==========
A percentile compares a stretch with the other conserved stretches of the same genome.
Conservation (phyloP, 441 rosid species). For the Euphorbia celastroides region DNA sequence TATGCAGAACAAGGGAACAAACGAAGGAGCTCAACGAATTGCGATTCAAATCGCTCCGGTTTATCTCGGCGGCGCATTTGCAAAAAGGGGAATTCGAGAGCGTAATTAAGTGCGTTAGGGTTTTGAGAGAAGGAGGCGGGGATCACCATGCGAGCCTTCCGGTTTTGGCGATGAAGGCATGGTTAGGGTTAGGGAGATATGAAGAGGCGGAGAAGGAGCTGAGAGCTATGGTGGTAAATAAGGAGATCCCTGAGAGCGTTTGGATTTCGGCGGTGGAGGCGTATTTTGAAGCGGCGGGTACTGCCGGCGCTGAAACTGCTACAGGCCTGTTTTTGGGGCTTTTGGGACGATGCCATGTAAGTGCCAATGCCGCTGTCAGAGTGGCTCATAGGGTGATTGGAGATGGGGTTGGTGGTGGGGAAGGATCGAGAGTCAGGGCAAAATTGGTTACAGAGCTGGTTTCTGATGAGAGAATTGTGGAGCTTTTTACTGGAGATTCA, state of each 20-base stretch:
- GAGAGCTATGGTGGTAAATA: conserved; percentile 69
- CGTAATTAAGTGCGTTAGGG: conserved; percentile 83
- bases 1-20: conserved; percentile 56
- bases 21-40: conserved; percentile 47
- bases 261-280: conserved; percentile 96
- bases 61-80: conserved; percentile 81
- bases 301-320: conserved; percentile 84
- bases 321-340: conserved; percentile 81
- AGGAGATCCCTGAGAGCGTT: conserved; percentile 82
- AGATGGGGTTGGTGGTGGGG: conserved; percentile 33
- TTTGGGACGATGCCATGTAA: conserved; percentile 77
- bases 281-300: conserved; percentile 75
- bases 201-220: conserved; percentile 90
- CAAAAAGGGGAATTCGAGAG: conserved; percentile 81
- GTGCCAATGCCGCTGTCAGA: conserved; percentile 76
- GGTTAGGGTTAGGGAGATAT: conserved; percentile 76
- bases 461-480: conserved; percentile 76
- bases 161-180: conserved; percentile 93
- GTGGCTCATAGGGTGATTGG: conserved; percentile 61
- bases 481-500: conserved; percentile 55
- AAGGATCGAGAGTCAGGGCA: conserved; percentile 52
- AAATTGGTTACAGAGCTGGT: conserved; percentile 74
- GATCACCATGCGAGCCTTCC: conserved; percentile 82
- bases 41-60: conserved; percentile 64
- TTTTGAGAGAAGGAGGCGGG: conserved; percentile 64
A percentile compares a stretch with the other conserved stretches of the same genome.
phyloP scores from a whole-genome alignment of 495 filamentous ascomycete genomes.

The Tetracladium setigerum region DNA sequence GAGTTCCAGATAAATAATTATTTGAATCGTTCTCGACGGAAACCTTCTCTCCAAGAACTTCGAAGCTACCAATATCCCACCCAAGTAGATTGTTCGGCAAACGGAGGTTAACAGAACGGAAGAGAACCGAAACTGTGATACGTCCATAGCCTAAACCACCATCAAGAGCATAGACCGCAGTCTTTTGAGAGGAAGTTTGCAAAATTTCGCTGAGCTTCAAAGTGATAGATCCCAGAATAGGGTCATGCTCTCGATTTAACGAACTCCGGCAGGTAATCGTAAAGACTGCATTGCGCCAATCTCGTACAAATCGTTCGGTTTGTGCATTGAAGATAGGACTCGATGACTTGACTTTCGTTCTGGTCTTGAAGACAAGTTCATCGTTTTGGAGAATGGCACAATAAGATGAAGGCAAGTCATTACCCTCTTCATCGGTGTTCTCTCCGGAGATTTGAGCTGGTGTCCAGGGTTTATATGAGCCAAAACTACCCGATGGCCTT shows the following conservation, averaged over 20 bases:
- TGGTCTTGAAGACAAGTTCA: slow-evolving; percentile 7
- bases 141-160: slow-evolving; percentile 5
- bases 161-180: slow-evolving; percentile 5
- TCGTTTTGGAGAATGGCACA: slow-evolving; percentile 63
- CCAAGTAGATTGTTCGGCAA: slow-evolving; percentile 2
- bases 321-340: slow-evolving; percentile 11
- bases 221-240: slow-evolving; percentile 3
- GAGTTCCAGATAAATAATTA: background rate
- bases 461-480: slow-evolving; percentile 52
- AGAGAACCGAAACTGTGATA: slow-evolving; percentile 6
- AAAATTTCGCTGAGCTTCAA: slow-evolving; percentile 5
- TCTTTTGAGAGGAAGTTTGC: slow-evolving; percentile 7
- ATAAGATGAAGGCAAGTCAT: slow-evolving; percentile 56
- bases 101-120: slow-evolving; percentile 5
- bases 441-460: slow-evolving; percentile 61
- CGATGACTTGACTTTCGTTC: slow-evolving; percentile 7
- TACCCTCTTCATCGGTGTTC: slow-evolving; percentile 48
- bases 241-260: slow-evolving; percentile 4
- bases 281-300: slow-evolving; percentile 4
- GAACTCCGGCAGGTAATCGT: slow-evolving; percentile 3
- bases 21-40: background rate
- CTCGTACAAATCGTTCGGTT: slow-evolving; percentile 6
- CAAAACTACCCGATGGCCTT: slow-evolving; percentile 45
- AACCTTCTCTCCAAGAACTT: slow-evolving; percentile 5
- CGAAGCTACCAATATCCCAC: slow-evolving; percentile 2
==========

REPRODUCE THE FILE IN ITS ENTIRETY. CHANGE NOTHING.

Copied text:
A percentile compares a stretch with the other conserved stretches of the same genome.
Conservation (phyloP, 441 rosid species). For the Euphorbia celastroides region DNA sequence TATGCAGAACAAGGGAACAAACGAAGGAGCTCAACGAATTGCGATTCAAATCGCTCCGGTTTATCTCGGCGGCGCATTTGCAAAAAGGGGAATTCGAGAGCGTAATTAAGTGCGTTAGGGTTTTGAGAGAAGGAGGCGGGGATCACCATGCGAGCCTTCCGGTTTTGGCGATGAAGGCATGGTTAGGGTTAGGGAGATATGAAGAGGCGGAGAAGGAGCTGAGAGCTATGGTGGTAAATAAGGAGATCCCTGAGAGCGTTTGGATTTCGGCGGTGGAGGCGTATTTTGAAGCGGCGGGTACTGCCGGCGCTGAAACTGCTACAGGCCTGTTTTTGGGGCTTTTGGGACGATGCCATGTAAGTGCCAATGCCGCTGTCAGAGTGGCTCATAGGGTGATTGGAGATGGGGTTGGTGGTGGGGAAGGATCGAGAGTCAGGGCAAAATTGGTTACAGAGCTGGTTTCTGATGAGAGAATTGTGGAGCTTTTTACTGGAGATTCA, state of each 20-base stretch:
- GAGAGCTATGGTGGTAAATA: conserved; percentile 69
- CGTAATTAAGTGCGTTAGGG: conserved; percentile 83
- bases 1-20: conserved; percentile 56
- bases 21-40: conserved; percentile 47
- bases 261-280: conserved; percentile 96
- bases 61-80: conserved; percentile 81
- bases 301-320: conserved; percentile 84
- bases 321-340: conserved; percentile 81
- AGGAGATCCCTGAGAGCGTT: conserved; percentile 82
- AGATGGGGTTGGTGGTGGGG: conserved; percentile 33
- TTTGGGACGATGCCATGTAA: conserved; percentile 77
- bases 281-300: conserved; percentile 75
- bases 201-220: conserved; percentile 90
- CAAAAAGGGGAATTCGAGAG: conserved; percentile 81
- GTGCCAATGCCGCTGTCAGA: conserved; percentile 76
- GGTTAGGGTTAGGGAGATAT: conserved; percentile 76
- bases 461-480: conserved; percentile 76
- bases 161-180: conserved; percentile 93
- GTGGCTCATAGGGTGATTGG: conserved; percentile 61
- bases 481-500: conserved; percentile 55
- AAGGATCGAGAGTCAGGGCA: conserved; percentile 52
- AAATTGGTTACAGAGCTGGT: conserved; percentile 74
- GATCACCATGCGAGCCTTCC: conserved; percentile 82
- bases 41-60: conserved; percentile 64
- TTTTGAGAGAAGGAGGCGGG: conserved; percentile 64
A percentile compares a stretch with the other conserved stretches of the same genome.
phyloP scores from a whole-genome alignment of 495 filamentous ascomycete genomes.

The Tetracladium setigerum region DNA sequence GAGTTCCAGATAAATAATTATTTGAATCGTTCTCGACGGAAACCTTCTCTCCAAGAACTTCGAAGCTACCAATATCCCACCCAAGTAGATTGTTCGGCAAACGGAGGTTAACAGAACGGAAGAGAACCGAAACTGTGATACGTCCATAGCCTAAACCACCATCAAGAGCATAGACCGCAGTCTTTTGAGAGGAAGTTTGCAAAATTTCGCTGAGCTTCAAAGTGATAGATCCCAGAATAGGGTCATGCTCTCGATTTAACGAACTCCGGCAGGTAATCGTAAAGACTGCATTGCGCCAATCTCGTACAAATCGTTCGGTTTGTGCATTGAAGATAGGACTCGATGACTTGACTTTCGTTCTGGTCTTGAAGACAAGTTCATCGTTTTGGAGAATGGCACAATAAGATGAAGGCAAGTCATTACCCTCTTCATCGGTGTTCTCTCCGGAGATTTGAGCTGGTGTCCAGGGTTTATATGAGCCAAAACTACCCGATGGCCTT shows the following conservation, averaged over 20 bases:
- TGGTCTTGAAGACAAGTTCA: slow-evolving; percentile 7
- bases 141-160: slow-evolving; percentile 5
- bases 161-180: slow-evolving; percentile 5
- TCGTTTTGGAGAATGGCACA: slow-evolving; percentile 63
- CCAAGTAGATTGTTCGGCAA: slow-evolving; percentile 2
- bases 321-340: slow-evolving; percentile 11
- bases 221-240: slow-evolving; percentile 3
- GAGTTCCAGATAAATAATTA: background rate
- bases 461-480: slow-evolving; percentile 52
- AGAGAACCGAAACTGTGATA: slow-evolving; percentile 6
- AAAATTTCGCTGAGCTTCAA: slow-evolving; percentile 5
- TCTTTTGAGAGGAAGTTTGC: slow-evolving; percentile 7
- ATAAGATGAAGGCAAGTCAT: slow-evolving; percentile 56
- bases 101-120: slow-evolving; percentile 5
- bases 441-460: slow-evolving; percentile 61
- CGATGACTTGACTTTCGTTC: slow-evolving; percentile 7
- TACCCTCTTCATCGGTGTTC: slow-evolving; percentile 48
- bases 241-260: slow-evolving; percentile 4
- bases 281-300: slow-evolving; percentile 4
- GAACTCCGGCAGGTAATCGT: slow-evolving; percentile 3
- bases 21-40: background rate
- CTCGTACAAATCGTTCGGTT: slow-evolving; percentile 6
- CAAAACTACCCGATGGCCTT: slow-evolving; percentile 45
- AACCTTCTCTCCAAGAACTT: slow-evolving; percentile 5
- CGAAGCTACCAATATCCCAC: slow-evolving; percentile 2